10 Gastronomic Delights of Gascony

10 Gastronomic Delights Of Gascony

Keeping a gratitude journal has changed my life. I recommend it to all our  Mindful Meditation Retreat guests- we discuss how and why one should keep a gratitude journal during our writing meditation sessions. I have also written a blog post about how to do it that you can read by CLICKING HERE and I keep an online Gratitude Diary on Pinterest. (see below).

Writing a daily list of 10 things that one is grateful for can become a bit monotonous when one always lists more or less the same things, so I like to choose a theme for each list. Today’s theme is food. Food is very important to the French (of course it is). It is for this very reason, and because our region offers such wonderfully decadent and delicious gastronomic delights, that we have decided to feed both our guests’ bodies and minds on our retreats – so no starvation diet if you come on one of our Mindfulness Meditation Retreats here in the south of France. You can read more about the food and wine our guests enjoy on retreat by CLICKING HERE.

The 10 types of food of our region that I am most grateful for today are:

1. Garbure
This is a delicious, hearty and filling soup, made with fresh seasonal ingredients in the winter. It is often offered steaming hot at no extra charge at lunchtime to guests in restaurants, at the start of the day’s 12 euro menu, before the first course. I have a pot full on the stove most days during the winter.
2. Confit de Canard
Gascony is duck country. A confit de canard is basically preserved duck legs in duck fat, usually sold in tins, that can be kept for many months. When needed, the duck legs are removed and then baked/grilled to remove the extra fat. Even so, it is an extremely rich dish, often served with crisp matchstick frites and green beans from Tarbes (haricots tarbais).
3. Magret de Canard
Magret de canard is the breast from a duck raised for its liver, or foie gras, and it’s usually cooked like a steak — seared, finished with a few minutes in the oven, and served medium-rare, often with a slightly sweet honeyed sauce and/or fruit, to counteract the fattiness of the meat.
4. Paella
The Spanish border is less than 2 hours’ drive from us and our region has been influenced by this proximity in various ways, including gastronomically. Paella is a Spanish dish that consists mainly of rice, flavoured by saffron, with chicken, sausages, seafood, etc. added and cooked and served in a large shallow pan.
5. Croustade aux Pommes
This is a classic Gascon dessert: crisp, paper-thin sheets of phyllo dough are wrapped around tender caramelised and brandied (with Armagnac) apples. A delightfully light end to many a heavy Gascon meal!
6. Daube
This is a classic rich and hearty stew, cooked in many parts of France, especially in the south of France and definitely in Gascony, made with inexpensive beef braised in Madiran wine, fresh seasonal vegetables, garlic and herbs, usually fresh too. It is traditionally cooked in a daubière, a braising pan, in November and then preserved for use during the winter in glass bottles.
7. Salade de Gésiers
This is a wonderfully filling salad, often served as a main course, made of dark green salad leaves, potatoes, walnuts, duck gizzards and vinaigrette. An acquired taste, admittedly, but definitely worth trying with the freshest and crispiest Frech bread you can get hold of.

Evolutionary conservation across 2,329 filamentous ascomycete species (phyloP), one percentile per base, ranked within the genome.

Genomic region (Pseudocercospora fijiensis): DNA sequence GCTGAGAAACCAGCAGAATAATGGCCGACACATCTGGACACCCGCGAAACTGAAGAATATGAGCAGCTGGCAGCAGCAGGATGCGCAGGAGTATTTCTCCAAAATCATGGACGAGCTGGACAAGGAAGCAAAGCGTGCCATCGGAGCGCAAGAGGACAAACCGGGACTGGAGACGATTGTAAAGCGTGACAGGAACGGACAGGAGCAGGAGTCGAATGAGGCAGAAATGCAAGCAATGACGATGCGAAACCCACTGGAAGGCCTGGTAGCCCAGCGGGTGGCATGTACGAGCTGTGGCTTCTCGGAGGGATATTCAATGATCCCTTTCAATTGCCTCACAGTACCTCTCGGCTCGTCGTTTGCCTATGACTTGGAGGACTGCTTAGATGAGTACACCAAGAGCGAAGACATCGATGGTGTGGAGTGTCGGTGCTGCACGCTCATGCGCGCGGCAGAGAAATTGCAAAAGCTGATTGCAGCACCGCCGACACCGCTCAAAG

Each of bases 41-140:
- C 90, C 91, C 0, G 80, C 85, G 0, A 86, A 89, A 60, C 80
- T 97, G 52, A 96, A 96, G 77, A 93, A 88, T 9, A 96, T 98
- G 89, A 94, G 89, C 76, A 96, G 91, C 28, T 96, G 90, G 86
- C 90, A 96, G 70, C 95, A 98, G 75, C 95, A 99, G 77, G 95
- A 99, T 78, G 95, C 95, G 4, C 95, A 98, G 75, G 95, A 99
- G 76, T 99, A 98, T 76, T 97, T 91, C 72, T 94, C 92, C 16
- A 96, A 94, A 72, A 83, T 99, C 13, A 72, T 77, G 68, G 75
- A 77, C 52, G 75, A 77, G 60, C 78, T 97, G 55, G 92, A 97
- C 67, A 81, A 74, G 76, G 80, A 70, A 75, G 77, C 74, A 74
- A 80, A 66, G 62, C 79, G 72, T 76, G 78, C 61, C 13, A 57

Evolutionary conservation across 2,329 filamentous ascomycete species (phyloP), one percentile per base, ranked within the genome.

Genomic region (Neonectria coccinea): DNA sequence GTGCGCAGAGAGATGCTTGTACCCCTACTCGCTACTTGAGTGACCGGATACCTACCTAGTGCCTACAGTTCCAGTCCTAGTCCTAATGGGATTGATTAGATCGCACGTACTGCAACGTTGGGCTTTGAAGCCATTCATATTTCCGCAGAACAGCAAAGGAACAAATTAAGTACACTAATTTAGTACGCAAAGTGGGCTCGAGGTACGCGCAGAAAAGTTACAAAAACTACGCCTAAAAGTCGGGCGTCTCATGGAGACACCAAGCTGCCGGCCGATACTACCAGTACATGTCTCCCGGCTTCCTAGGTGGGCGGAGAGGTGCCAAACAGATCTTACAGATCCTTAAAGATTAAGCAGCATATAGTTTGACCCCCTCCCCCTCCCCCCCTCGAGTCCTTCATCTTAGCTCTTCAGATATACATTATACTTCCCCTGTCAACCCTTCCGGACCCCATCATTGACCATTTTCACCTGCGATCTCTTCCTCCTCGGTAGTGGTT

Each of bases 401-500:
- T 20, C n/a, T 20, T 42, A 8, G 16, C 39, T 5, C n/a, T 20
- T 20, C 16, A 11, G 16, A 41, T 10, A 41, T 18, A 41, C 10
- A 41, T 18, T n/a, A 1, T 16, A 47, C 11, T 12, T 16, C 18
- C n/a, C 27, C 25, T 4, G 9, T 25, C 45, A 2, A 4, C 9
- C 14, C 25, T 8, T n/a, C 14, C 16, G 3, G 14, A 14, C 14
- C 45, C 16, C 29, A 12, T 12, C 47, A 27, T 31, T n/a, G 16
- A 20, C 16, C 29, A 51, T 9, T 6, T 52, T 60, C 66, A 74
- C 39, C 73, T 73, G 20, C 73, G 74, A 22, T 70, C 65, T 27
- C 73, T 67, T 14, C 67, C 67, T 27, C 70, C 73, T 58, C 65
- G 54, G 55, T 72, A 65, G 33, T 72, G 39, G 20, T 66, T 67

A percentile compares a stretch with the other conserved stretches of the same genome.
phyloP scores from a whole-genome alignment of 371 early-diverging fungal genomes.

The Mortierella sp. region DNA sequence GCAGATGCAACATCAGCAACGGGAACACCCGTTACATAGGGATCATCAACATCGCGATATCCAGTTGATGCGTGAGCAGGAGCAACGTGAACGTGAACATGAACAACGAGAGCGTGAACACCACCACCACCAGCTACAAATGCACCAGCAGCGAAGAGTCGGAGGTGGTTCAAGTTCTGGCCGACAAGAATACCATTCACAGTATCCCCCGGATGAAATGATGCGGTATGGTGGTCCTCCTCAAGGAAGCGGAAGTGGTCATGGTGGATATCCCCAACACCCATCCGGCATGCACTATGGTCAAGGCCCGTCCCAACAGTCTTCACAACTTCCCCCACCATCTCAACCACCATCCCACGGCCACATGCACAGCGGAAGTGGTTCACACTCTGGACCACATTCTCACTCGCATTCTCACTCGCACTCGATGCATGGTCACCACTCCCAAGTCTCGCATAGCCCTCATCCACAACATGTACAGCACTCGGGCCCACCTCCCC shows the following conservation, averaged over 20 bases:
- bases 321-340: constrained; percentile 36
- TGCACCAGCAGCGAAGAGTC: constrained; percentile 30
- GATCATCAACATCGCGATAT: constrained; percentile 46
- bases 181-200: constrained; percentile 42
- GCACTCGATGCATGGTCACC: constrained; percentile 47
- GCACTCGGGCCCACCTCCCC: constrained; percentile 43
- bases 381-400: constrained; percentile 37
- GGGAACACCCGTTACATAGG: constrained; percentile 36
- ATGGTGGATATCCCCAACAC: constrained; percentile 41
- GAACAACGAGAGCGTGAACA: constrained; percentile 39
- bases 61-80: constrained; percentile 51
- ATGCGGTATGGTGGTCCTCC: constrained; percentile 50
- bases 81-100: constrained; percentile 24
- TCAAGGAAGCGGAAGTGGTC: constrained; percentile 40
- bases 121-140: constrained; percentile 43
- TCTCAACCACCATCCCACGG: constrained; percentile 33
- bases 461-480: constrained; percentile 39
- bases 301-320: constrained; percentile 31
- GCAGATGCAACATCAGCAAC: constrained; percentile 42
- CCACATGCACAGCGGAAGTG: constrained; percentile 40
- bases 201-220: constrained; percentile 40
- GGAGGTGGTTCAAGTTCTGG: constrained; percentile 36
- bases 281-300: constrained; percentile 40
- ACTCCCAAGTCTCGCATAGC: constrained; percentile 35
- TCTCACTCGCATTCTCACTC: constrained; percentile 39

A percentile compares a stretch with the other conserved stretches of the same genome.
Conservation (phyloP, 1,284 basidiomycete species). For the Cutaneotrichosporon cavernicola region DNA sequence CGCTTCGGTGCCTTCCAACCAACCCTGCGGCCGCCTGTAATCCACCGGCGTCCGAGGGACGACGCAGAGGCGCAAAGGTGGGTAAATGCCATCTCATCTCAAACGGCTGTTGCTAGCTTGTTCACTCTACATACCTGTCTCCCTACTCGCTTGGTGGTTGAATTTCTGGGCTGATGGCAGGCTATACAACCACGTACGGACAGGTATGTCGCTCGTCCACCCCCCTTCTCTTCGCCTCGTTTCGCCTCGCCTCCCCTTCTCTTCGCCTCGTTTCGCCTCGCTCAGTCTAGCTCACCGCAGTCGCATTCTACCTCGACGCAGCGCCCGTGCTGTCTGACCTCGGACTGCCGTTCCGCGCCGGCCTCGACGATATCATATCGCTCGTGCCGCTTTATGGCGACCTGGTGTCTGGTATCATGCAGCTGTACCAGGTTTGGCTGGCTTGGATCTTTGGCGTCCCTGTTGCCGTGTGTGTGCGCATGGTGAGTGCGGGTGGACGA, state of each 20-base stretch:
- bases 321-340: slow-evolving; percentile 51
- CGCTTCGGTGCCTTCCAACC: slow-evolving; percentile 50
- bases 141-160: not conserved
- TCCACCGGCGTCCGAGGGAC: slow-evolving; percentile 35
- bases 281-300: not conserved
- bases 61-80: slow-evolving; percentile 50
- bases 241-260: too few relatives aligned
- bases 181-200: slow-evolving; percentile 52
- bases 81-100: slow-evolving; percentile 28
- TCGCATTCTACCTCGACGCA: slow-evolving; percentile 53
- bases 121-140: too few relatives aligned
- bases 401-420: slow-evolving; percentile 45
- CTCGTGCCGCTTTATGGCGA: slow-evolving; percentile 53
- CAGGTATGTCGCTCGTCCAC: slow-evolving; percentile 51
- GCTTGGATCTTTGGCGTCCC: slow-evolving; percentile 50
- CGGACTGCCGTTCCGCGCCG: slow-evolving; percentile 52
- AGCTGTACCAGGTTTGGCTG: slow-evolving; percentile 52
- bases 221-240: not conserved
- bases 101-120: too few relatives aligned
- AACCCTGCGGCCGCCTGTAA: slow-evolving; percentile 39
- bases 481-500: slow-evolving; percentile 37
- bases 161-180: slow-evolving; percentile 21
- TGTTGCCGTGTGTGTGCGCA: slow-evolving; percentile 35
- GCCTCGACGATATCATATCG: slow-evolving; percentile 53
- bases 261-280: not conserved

8. Mélons de Lectoure
Only available when in season, these sweet and juicy bright orange melons are often served with Jambon de Bayonne as a first course or an amuse-bouche. Absolutely divine. Wish it was melon season now!
9. Hard Cheese made from sheep’s milk (fromage de brébis). This addictive cheese is made from the milk of sheep that spend their summers high in the Pyrenées mountains and their winters in the valleys below. Twice a year all traffic has to stop for the bi-annual transhumance when the sheppards guide their sheep with the help of their Pyrenean Mountain dogs up or down the mountain.
10. Cèpes Soup and Cèpes Omelettes
Cèpes are mushrooms found fresh in the woods here in October and November (if you should know where in the woods they grow, you keep the information strictly to yourself!), but also dried year round as it retains its flavour very well. The cèpe mushroom is so tasty that many commercial mushroom products contain this mushroom as flavouring.

If you would like to know more about Gascony, you can CLICK HERE to read about it or visit my Gascony! Pinterest board.

This post is part of the MJP Gratitude Challenge and the Ten Things of Thankful Challenge (#10Thankful). If you click on either of these links, you will find several more similar posts to read and you may even decide to add one yourself. This polished and updated version of this post is, as from today, the 25th of February 2016, also part of Diane at PartTimeMonster.com’s #Throwback Thursday Party.

10 gastronomic delights of Gascony pinTTlink

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18 thoughts on “10 Gastronomic Delights Of Gascony”

    1. I know, same here. I keep it on my computer, sometimes just a single word (like the name of one of the horses!), sometimes just a photo…looking back, a single word/photo triggers a happy memory – other times I can’t remember why I ever wrote that word…

      Liked by 1 person

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